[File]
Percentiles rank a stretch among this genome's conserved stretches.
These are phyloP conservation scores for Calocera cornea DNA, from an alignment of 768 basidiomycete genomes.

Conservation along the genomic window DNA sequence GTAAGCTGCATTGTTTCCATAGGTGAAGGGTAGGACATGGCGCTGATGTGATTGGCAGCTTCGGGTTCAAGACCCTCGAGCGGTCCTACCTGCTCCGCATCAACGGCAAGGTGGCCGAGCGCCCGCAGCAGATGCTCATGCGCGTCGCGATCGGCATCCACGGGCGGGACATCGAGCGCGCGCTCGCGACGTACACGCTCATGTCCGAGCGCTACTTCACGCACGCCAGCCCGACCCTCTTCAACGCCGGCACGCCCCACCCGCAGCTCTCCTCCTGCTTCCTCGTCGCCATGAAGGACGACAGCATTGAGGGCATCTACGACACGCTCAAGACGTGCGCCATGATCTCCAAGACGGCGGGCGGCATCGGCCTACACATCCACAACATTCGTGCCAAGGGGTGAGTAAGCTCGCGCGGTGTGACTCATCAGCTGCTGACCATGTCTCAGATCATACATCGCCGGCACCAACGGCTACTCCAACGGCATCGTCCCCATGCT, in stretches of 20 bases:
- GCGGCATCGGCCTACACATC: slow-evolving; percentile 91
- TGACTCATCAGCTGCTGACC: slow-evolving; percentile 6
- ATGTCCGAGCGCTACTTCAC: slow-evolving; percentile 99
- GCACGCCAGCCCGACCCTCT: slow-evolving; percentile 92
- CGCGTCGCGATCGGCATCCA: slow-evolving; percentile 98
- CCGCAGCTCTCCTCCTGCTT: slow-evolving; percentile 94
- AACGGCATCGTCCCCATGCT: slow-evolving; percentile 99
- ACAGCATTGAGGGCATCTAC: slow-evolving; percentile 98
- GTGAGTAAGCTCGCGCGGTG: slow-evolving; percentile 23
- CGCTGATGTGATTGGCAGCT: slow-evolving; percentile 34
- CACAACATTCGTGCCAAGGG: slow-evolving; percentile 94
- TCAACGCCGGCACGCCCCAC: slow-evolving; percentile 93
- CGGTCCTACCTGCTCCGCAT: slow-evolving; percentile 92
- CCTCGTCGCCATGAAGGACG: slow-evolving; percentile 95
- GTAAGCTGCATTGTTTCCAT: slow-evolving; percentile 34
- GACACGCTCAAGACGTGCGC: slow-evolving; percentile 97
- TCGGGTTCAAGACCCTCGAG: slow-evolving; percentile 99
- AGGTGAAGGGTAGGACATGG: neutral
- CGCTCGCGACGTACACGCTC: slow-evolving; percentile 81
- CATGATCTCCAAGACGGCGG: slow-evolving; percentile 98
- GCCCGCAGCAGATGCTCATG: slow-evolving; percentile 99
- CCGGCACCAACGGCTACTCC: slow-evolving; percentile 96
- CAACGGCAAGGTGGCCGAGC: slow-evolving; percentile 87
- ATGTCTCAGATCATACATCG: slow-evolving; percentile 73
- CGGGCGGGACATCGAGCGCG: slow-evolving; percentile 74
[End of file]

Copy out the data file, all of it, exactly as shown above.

Percentiles rank a stretch among this genome's conserved stretches.
These are phyloP conservation scores for Calocera cornea DNA, from an alignment of 768 basidiomycete genomes.

Conservation along the genomic window DNA sequence GTAAGCTGCATTGTTTCCATAGGTGAAGGGTAGGACATGGCGCTGATGTGATTGGCAGCTTCGGGTTCAAGACCCTCGAGCGGTCCTACCTGCTCCGCATCAACGGCAAGGTGGCCGAGCGCCCGCAGCAGATGCTCATGCGCGTCGCGATCGGCATCCACGGGCGGGACATCGAGCGCGCGCTCGCGACGTACACGCTCATGTCCGAGCGCTACTTCACGCACGCCAGCCCGACCCTCTTCAACGCCGGCACGCCCCACCCGCAGCTCTCCTCCTGCTTCCTCGTCGCCATGAAGGACGACAGCATTGAGGGCATCTACGACACGCTCAAGACGTGCGCCATGATCTCCAAGACGGCGGGCGGCATCGGCCTACACATCCACAACATTCGTGCCAAGGGGTGAGTAAGCTCGCGCGGTGTGACTCATCAGCTGCTGACCATGTCTCAGATCATACATCGCCGGCACCAACGGCTACTCCAACGGCATCGTCCCCATGCT, in stretches of 20 bases:
- GCGGCATCGGCCTACACATC: slow-evolving; percentile 91
- TGACTCATCAGCTGCTGACC: slow-evolving; percentile 6
- ATGTCCGAGCGCTACTTCAC: slow-evolving; percentile 99
- GCACGCCAGCCCGACCCTCT: slow-evolving; percentile 92
- CGCGTCGCGATCGGCATCCA: slow-evolving; percentile 98
- CCGCAGCTCTCCTCCTGCTT: slow-evolving; percentile 94
- AACGGCATCGTCCCCATGCT: slow-evolving; percentile 99
- ACAGCATTGAGGGCATCTAC: slow-evolving; percentile 98
- GTGAGTAAGCTCGCGCGGTG: slow-evolving; percentile 23
- CGCTGATGTGATTGGCAGCT: slow-evolving; percentile 34
- CACAACATTCGTGCCAAGGG: slow-evolving; percentile 94
- TCAACGCCGGCACGCCCCAC: slow-evolving; percentile 93
- CGGTCCTACCTGCTCCGCAT: slow-evolving; percentile 92
- CCTCGTCGCCATGAAGGACG: slow-evolving; percentile 95
- GTAAGCTGCATTGTTTCCAT: slow-evolving; percentile 34
- GACACGCTCAAGACGTGCGC: slow-evolving; percentile 97
- TCGGGTTCAAGACCCTCGAG: slow-evolving; percentile 99
- AGGTGAAGGGTAGGACATGG: neutral
- CGCTCGCGACGTACACGCTC: slow-evolving; percentile 81
- CATGATCTCCAAGACGGCGG: slow-evolving; percentile 98
- GCCCGCAGCAGATGCTCATG: slow-evolving; percentile 99
- CCGGCACCAACGGCTACTCC: slow-evolving; percentile 96
- CAACGGCAAGGTGGCCGAGC: slow-evolving; percentile 87
- ATGTCTCAGATCATACATCG: slow-evolving; percentile 73
- CGGGCGGGACATCGAGCGCG: slow-evolving; percentile 74